By Briana Whiteside
The third and lost book in The Patternist Series, Survivor (1978), by Octavia Butler should not have been excluded from among the others. Although the book, at first glance, appears to be a seemingly familiar science fiction book, it actually serves a greater purpose.
Survivor usefully connects Mind of My Mind (1977), and Clay’s Ark (1984), in Butler’s compilation of books. The story of missionaries desperate to leave Earth to escape possible infection of the Clay’s Ark disease, and a black woman’s ability to survive when other, more physically fit beings die, is essential. It highlights the science in Butler’s science fiction, more importantly; it pushes readers to move past racial and sexual undertones, to focus more keenly on the parallel universes and the possibility of extraterrestrial life.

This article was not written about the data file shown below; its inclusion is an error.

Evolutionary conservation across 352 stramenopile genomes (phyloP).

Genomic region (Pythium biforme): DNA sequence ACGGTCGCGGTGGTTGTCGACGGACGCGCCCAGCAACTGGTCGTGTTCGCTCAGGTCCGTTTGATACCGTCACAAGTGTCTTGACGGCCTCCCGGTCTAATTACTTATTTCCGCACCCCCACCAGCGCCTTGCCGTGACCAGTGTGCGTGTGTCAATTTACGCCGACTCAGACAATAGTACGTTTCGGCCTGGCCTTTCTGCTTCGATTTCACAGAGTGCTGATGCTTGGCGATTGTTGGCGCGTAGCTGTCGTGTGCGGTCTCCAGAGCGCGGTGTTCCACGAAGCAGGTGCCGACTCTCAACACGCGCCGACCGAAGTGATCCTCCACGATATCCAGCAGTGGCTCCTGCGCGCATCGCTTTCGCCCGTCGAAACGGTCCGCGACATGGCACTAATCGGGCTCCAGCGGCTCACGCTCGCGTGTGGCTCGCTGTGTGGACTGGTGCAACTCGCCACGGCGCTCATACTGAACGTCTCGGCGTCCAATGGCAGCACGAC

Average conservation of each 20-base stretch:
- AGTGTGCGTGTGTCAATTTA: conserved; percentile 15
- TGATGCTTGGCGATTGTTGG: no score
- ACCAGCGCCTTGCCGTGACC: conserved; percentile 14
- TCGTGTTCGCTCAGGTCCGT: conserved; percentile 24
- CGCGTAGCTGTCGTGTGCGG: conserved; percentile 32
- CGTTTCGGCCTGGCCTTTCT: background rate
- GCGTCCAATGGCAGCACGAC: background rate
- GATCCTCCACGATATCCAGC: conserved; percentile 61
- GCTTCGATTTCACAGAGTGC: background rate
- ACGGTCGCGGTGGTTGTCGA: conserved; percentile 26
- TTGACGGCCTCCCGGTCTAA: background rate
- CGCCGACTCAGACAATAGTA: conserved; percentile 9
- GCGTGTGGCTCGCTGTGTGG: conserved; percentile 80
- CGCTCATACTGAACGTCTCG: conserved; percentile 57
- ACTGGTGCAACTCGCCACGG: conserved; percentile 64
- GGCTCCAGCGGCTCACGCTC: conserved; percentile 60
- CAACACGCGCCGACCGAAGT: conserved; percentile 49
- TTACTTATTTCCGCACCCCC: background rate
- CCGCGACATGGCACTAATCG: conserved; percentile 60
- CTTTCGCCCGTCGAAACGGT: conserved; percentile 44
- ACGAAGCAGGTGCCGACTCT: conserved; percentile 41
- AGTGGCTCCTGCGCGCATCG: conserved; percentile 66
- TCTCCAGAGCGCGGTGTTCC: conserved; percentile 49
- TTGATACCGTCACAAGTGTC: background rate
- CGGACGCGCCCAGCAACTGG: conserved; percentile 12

The innovative uses of technology in Butler’s works correspond with the freakishly fast developments in technology today. The afrofuturistic space ship “The Ark” in Survivor, and the discovery of life beyond Earth, resembles NASA’s aircrafts and speculation of life in outer space.
Survivor is vital to The Patternist Series because it serves as a preface to Clay’s Ark, and Survivor is also indispensible in pondering the unimaginable possibilities and discoveries being exposed to humans by advancements in technology.
A Notebook on Octavia Butler
Briana Whiteside is a graduate student in English at SIUE and a contributing writer for the Cultural Front.